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Massage Therapy as a Lupus Treatment Tool

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Updated April 09, 2008

Massage Therapy as a Lupus Treatment Tool

Mark Webber of Australia and Red Bull Racing receives a massage from his personal trainer Roger Cleary following qualifying for the Bahrain Formula One Grand Prix at the Bahrain International Circuit on April 5, 2008 in Sakhir, Bahrain.

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Where one method of treating systemic lupus erythematosus will work for one individual, it may have little affect on another. Thus it is common for someone suffering from lupus to explore various ways to treat the symptoms of the disease, notably pain caused by inflammation, a hallmark of the disease.

Some methods, like massage therapy, are considered complementary and alternative medicines (CAM), defined as a group of diverse medical and health care systems, practices and products that are not presently considered a part of conventional medicine. These approaches come as novel to some and completely familiar to others. Massage therapy, for example, is a time-honored method of pain and stress relief.

It is important to note, however, that the Lupus Foundation of America does not recommend medications, products or methods not approved by the U.S. Food and Drug Administration or the American College of Rheumatology, further stating on its web site, “remedies that have not undergone the scrutiny of scientific investigation, lack the crucial information and data necessary to enable physicians to make sound recommendations regarding substances.”

Before exploring any new treatment option, then, it is best to talk with your healthcare provider.

Massage Therapy

The use of massage therapy as pain management tool continues to gain popularity in the United States. One survey found that 5 percent of 31,000 participants had used massage therapy in the previous year and nearly 10 percent had engaged in therapy at least once in their life. And, increasingly, healthcare providers are discussing massage therapy with their patients as a way to complement their conventional medical treatment (another survey found that 63 percent of massage therapists received referrals from healthcare professionals).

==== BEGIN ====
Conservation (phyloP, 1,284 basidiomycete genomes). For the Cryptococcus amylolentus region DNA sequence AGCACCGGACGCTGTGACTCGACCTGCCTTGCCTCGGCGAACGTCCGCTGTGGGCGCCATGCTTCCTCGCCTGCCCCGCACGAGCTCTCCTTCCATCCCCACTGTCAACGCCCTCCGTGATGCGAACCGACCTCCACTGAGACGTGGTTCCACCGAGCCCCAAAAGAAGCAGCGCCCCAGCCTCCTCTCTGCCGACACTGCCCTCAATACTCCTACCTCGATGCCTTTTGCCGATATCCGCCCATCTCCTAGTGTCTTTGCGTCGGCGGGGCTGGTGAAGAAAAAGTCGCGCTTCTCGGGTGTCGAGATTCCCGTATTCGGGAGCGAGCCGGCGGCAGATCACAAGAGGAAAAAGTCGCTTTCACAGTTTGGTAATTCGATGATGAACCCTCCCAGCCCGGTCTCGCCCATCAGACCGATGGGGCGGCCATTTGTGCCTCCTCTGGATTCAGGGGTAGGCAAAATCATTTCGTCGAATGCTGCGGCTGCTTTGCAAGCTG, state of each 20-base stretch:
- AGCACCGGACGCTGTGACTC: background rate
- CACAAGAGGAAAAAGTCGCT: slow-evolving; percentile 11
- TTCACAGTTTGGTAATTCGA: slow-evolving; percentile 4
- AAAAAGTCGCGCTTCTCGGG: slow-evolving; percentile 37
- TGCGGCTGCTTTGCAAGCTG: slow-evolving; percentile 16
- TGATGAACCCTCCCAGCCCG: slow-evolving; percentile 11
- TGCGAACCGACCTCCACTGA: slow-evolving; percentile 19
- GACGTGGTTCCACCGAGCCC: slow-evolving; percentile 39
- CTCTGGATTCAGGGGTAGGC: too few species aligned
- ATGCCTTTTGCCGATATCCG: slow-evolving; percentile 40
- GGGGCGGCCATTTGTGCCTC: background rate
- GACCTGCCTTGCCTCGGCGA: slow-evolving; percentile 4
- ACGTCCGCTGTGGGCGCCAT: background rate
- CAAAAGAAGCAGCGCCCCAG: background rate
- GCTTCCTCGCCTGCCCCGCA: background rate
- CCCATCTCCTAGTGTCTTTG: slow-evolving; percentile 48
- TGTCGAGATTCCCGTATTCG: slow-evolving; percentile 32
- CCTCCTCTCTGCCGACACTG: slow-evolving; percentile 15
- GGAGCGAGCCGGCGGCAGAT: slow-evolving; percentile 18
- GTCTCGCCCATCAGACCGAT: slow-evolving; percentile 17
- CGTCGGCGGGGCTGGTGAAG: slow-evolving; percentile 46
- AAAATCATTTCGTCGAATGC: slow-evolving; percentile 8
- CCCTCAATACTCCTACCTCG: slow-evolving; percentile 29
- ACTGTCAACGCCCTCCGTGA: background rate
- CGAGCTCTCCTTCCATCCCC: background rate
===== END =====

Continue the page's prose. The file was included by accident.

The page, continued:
There are dozens of massage therapy methods, but all follow the same basic principles and practices: pressing, rubbing, and manipulating the body’s muscles and soft tissues, in an effort to relax the patient and decrease his or her physical pain. This is achieved by increasing the flow of blood and oxygen to the massaged areas, warming and relaxing them.

Massage therapy is performed by a licensed therapist who may use a number of different techniques. Long strokes and friction on the muscles is the hallmark of a therapist who prefers Swedish massage. Patterns and deep pressure applied by individual fingers to the knotted muscles and muscle layers is part of a therapist’s deep tissue arsenal. And a therapist who applies varying, rhythmic pressure from the fingers to zones on the body corresponding with the body’s vital flow of energy is engaging in shiatsu massage.

The Role of the Massage Therapist

Professionals who provide massages to patients are called massage therapists. They work in a variety of settings, from office locations to house calls and workplace visits.

If you are considering massage therapy, chose a licensed and trained practitioner. Your healthcare provider should be able to refer one to you. And in some cases, conventional medical professionals might also be licensed to perform massage therapy.

Most therapists attend a school or training program and, as stated, a fair number of massage therapists also practice medicine in another capacity, such as a nurse. Study typically covers subjects such as anatomy and physiology, kinesiology, therapeutic evaluation, massage techniques, first aid, legal issues, and hands-on practice.

Treatment, Benefits and Risk

A standard massage therapy session typically lasts a half hour to an hour, but can be shorter or longer. The atmosphere should be relaxed and the patient comfortable.

The therapist may use oil or powder to reduce friction on the skin and employ ice, heat and fragrances as part of the therapy. You should feel free to discuss the techniques he or she will use prior to the therapy session.

And while there are few risks and side effects associated with massage therapy – temporary discomfort, bruising, swelling or an allergic reaction to massage oils are the most common – there are some people who should not receive massage therapy, emphasizing the need to talk to your healthcare professional prior to starting any regime. Those that should not receive massage therapy – or should consult their doctor before getting massage therapy – include:

Source:

Massage Therapy As CAM. National Center for Complementary and Alternative Medicine, National Institutes of Health. March 2008.

Massage Therapy Industry Fact Sheet American Massage Therapy Association. March 2008.

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